Colorado native Tom Krell first came to wide attention via his debut full length 'Love Remains' in 2010, a ghostly ode to his childhood love of R&B. Its distinctly ethereal and lo-fi aesthetics made the LP sound like it derived from a rusty speaker on a desolated, windswept beach, which Krell explains was his intent in the first place. His sophomore offering, 'Total Loss', which arrived last month following a dark period of life, manages to make its way off the deserted sand and into a more, as he puts it, "shared, collective space".
Emily Tullock spoke to the self confessed music nerd called How To Dress Well about the new album and inspirations behind it, his interest in philosophy as well as what he hopes to gain with his new live show, which is revealed will be coming to Australia early next year.
Pulse: Where in the world are you and what are you doing at the moment? HTDW: I’m in Chicago and leaning outside so I can maybe have a smoke while I talk with you. I just got back in from a day of running errands and getting the last shit in line to do this tour that I’m about to go across the East Coast of North America and then 26 cities in Western Europe. Then I do the rest of North America; the West Coast leg. Not even all of America - I’m not even going to play the town I was born in yet - Denver, Colorado - or New Orleans, Houston. That will be later in 2013.
The new album 'Total Loss', what experiences and emotions influenced the creation of that? Honestly a lot, I tend to be moved by experienced and emotions. I don’t think I would create things if I wasn’t moved by affect, if I didn’t allow myself to be disturbed by complicated and challenging affect. That’s where the creativity comes from for me if I think about it. As I’ve repeated over and over, it was a pretty hard time after 'Love Remains' because I lost my best friend and it cast this cloud over 'Love Remains' because it was so amazing but he wasn’t there. Then I had some other challenges in my family and in my life in general. The record came out of a pretty dark patch but curiously I learnt a lot in making the record about how to be positive and how to find my way out of sadness.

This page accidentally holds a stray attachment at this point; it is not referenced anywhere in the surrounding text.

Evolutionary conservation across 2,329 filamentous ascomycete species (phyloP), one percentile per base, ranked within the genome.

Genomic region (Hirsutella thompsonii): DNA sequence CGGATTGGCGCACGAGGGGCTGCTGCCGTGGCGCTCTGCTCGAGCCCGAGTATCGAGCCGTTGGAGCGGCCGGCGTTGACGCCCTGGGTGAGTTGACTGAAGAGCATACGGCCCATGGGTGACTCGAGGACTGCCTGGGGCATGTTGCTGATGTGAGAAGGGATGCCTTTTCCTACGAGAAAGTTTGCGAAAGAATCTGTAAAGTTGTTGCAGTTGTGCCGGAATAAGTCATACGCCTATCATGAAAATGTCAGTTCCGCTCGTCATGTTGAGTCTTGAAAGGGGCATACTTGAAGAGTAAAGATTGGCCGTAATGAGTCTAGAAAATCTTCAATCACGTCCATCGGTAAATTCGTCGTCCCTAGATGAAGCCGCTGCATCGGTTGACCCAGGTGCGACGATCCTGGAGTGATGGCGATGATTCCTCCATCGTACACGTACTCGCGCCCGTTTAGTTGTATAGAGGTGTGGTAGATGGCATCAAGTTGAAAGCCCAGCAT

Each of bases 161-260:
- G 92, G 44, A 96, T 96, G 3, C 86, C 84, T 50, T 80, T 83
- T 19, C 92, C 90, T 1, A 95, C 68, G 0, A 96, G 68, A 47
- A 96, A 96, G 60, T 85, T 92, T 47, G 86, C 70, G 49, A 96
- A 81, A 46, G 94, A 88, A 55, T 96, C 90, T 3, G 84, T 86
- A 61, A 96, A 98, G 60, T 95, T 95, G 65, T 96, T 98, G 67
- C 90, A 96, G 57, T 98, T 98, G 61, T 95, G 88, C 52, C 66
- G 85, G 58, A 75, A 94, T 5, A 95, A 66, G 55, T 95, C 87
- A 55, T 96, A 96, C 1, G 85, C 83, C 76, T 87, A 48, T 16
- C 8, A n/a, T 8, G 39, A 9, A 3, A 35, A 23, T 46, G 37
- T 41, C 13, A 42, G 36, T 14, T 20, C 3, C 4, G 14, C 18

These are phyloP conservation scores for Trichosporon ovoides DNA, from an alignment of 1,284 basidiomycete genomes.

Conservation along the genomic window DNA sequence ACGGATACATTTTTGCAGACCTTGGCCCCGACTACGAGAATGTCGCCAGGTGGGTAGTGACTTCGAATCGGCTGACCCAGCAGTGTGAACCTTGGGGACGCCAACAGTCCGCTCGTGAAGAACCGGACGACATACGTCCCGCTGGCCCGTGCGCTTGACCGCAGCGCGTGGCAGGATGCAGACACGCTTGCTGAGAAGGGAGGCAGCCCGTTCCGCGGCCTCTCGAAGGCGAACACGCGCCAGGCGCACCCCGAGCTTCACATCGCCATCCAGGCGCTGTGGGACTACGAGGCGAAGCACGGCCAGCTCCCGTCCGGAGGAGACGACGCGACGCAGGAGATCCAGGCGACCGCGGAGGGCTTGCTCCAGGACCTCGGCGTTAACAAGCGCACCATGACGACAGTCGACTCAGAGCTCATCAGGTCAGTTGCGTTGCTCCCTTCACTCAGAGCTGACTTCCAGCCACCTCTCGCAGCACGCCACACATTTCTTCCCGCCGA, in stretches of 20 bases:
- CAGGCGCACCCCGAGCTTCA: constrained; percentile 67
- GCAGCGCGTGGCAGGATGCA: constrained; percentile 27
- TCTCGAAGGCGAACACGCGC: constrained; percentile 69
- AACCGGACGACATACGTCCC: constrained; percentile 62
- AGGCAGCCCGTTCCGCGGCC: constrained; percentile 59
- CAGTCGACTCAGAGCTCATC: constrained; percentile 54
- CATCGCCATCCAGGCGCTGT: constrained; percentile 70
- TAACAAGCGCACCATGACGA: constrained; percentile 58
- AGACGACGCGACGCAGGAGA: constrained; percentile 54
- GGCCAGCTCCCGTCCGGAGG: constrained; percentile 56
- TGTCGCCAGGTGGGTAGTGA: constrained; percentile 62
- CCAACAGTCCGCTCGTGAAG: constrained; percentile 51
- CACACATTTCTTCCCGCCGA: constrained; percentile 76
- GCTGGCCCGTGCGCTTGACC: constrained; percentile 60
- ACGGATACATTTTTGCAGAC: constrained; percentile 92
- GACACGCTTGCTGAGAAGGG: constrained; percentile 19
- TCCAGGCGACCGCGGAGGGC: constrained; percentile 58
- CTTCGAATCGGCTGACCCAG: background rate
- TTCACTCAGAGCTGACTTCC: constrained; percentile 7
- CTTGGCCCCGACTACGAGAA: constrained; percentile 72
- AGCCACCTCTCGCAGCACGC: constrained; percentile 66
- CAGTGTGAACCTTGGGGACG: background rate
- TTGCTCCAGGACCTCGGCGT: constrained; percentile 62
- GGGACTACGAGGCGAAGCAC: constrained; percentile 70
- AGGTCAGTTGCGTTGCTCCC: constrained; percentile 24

I read that you had almost a whole album’s worth of songs but then discarded them because they were too miserable – will you ever revisit them? Yeah, I mean I’m playing one song live right now called 'No More Death' which was a song from that batch. I’m working on another record now which obviously won’t be out for a while but it follows that line a little bit. I’d like to release these songs that I’ve written eventually.
Would you say the soundscape on this album stepped out of the bedroom compared to 'Love Remains'? Of course. 'Love Remains' doesn’t sound like a bedroom recording to me though. It doesn’t sound like an Elliott Smith acoustic guitar and microphone kind of thing. It sounds to me like I was trying to create really foreign soundscapes which lived on the same terrain as emotions, like wherever emotions live. And I don’t mean individual emotions in a psychological sense but affects - the way they live independent of humans. The way an affect will manifest; in one moment it will be anger in a human being’s soul and in another it will be a tumultuous storm or a flash of electricity. I wanted 'Love Remains' to be pure affects. This one definitely steps out a little bit. It’s a bit more in a shared space; in a collective space.